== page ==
Before you start programming the PIC in assembler, have a thorough read of the datasheet and pay attention to what the instructions do. The instruction mnemonics can be misleading and some instructions don't set flags you'd expect them to. Anyway, here's my 'top ten tips' for the PIC 14-bit instruction set as found on the 12F and 16F PICs
MPASM Pseudo Mnemonics
The Microchip MPASM (MPLAB IDE) assembler supports a number of Pseudo Mnemonics. These are just text substitutions for regular PIC instructions but they can make code written using them much more readable and easy to follow.
For example the regular instruction BCF STATUS,C will clear the carry flag in the status register. The pseudo mnemonic CLRC does the same thing but it's much easier to 'see' what is being done.
A full list of these can be found here: Pseudo Mnemonics List
Since subtraction isn't commutative it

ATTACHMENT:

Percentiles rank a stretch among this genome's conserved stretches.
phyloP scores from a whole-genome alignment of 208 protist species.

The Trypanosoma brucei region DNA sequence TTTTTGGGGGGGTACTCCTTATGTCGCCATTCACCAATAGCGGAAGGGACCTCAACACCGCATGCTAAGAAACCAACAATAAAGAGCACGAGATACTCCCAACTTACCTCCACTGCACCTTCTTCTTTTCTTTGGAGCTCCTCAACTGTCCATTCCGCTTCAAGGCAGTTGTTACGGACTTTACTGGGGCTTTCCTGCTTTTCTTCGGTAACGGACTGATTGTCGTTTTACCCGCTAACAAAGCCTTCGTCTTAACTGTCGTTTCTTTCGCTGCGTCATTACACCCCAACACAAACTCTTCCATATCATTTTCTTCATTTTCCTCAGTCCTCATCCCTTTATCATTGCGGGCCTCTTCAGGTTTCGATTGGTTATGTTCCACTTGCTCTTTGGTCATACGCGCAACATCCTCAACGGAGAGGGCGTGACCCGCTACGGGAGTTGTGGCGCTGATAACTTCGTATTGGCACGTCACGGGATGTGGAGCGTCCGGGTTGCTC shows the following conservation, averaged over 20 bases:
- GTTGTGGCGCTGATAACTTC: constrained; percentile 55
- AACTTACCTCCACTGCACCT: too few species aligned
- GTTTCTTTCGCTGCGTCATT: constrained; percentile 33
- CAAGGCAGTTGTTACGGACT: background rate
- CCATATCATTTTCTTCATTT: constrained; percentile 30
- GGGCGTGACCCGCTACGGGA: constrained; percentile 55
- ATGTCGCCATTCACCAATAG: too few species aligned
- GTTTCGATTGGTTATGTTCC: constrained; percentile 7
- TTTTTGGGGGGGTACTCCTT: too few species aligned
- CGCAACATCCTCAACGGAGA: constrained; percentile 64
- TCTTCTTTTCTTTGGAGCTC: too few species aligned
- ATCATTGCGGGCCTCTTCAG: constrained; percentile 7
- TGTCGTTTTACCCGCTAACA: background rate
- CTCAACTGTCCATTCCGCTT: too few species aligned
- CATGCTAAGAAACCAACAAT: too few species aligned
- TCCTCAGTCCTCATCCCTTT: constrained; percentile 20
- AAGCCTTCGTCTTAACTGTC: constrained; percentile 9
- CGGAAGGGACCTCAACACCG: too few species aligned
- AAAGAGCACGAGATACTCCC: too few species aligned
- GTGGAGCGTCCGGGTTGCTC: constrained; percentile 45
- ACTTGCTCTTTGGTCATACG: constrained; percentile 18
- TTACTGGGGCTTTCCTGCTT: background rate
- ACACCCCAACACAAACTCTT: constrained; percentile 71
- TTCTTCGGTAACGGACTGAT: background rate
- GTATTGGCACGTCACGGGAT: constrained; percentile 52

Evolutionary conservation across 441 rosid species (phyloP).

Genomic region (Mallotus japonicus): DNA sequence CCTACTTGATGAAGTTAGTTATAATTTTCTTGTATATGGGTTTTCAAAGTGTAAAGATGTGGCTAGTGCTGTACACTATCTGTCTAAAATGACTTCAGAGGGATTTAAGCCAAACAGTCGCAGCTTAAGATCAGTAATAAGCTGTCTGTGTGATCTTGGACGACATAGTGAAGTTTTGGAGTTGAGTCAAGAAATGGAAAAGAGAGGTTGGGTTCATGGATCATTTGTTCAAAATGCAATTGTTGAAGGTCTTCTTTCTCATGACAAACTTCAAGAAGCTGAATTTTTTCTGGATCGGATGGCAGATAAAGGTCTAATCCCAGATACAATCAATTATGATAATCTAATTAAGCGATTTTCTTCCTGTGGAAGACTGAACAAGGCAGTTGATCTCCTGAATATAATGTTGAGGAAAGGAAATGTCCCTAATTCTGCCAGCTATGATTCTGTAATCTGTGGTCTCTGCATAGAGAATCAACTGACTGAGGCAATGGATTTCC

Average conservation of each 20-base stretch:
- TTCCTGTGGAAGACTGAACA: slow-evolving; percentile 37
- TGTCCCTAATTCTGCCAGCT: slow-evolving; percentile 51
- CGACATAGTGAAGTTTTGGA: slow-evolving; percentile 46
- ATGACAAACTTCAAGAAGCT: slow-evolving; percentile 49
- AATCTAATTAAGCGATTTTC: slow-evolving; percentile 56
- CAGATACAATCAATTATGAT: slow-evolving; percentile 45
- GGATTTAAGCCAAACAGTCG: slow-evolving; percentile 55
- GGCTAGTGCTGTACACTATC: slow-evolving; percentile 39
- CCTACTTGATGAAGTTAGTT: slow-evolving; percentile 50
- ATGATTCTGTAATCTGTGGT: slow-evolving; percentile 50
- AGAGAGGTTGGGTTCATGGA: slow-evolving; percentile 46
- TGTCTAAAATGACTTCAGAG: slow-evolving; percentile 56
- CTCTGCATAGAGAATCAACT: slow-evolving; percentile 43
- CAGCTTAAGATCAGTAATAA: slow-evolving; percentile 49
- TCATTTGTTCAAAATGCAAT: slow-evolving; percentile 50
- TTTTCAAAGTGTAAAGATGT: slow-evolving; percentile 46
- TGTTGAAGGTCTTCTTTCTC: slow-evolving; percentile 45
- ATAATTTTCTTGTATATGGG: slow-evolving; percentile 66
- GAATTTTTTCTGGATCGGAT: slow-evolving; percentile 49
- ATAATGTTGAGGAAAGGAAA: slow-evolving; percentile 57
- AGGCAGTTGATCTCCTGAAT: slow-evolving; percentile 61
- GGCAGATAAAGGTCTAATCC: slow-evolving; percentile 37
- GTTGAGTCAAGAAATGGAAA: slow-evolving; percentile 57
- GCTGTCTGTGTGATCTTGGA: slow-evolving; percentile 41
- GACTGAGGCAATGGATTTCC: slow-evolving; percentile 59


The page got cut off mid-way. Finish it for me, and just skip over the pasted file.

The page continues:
matters what is being subtracted from what.
There is no subtract-with-carry instruction in the PIC 12/14 bit instructions set. The current state of the carry flag is ignored by the subtract instruction, so you don't have to clear/set it before a subtract instruction executes. However that also means if you are going to do a multi-word subtract operation your code will have to manually test and handle the carry.
Below is some code that shows how the subtract instruction works:
Compare and branch
The PIC instruction set doesn't have much in the way of compare and branch instructions. The following code will compare a File register with the contents of W and then do a test and branch.